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Geniculate ganglionitis or Geniculate Neuralgia (GN), also called nervus intermedius neuralgia, is a rare disorder that involves severe pain deep in the ear, that may spread to the ear canal, outer ear, mastoid or eye regions. GN may also occur in combination with trigeminal or glossopharyngeal neuralgia. The pain of GN is sharp, shooting or burning and can last for hours. Painful attacks can be triggered by cold, noise, swallowing or touch, but triggers are usually unique to the sufferer. Other related symptoms that may be experienced include increased salivation, bitter taste, tinnitus and vertigo. This disorder usually occurs in young to middle-aged adults, and more commonly in women. Geniculate Neuralgia may be caused by compression of somatic sensory branch of cranial nerve VII which goes through the nervus intermedius. In sufferers of GN, signals sent along these nerves are altered and interpreted by the geniculate ganglion (a structure in the brain) as GN pain. GN may also develop following herpes zoster oticus (Ramsay Hunt syndrome), where cold sores occur on the ear drum or ear. This may also be associated with facial paresis (weakness), tinnitus, vertigo and deafness.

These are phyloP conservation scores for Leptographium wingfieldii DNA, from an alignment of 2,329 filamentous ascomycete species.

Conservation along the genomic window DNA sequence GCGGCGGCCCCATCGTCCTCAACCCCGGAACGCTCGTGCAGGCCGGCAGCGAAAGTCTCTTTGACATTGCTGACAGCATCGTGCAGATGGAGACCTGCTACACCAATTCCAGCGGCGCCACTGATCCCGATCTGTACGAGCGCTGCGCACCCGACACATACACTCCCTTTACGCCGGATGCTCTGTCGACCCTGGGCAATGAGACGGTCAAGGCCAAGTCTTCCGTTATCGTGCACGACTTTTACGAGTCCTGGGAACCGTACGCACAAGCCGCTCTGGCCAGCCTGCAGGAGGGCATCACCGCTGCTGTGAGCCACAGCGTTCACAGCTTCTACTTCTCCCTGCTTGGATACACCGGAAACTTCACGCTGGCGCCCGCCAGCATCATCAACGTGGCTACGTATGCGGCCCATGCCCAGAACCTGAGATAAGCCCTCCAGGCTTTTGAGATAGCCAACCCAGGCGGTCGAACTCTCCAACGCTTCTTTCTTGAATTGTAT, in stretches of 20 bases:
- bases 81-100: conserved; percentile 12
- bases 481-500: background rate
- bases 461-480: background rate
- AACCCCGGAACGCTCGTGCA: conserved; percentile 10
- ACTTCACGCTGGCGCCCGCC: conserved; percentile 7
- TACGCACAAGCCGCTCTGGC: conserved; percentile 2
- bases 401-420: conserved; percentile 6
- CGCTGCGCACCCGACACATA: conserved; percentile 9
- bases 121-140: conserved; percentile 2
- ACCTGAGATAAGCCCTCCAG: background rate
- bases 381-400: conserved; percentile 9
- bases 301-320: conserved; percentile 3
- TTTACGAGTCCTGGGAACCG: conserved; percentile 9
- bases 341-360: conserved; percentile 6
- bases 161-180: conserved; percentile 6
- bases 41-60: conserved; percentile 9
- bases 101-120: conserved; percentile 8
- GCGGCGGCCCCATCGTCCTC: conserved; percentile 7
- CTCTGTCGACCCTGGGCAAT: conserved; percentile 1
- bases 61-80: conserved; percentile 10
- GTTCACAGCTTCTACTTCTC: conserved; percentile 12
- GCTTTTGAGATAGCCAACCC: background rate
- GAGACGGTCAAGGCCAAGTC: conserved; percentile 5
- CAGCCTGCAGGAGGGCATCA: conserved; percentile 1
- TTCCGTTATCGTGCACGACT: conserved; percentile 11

GN usually cannot be treated with medications. A variety of surgeries have been performed including microvascular decompression of the fifth, ninth, and tenth nerves, as well as partial cutting of the nervus intermedius, geniculate ganglion, chorda tympani and/or the ninth and tenth cranial nerves.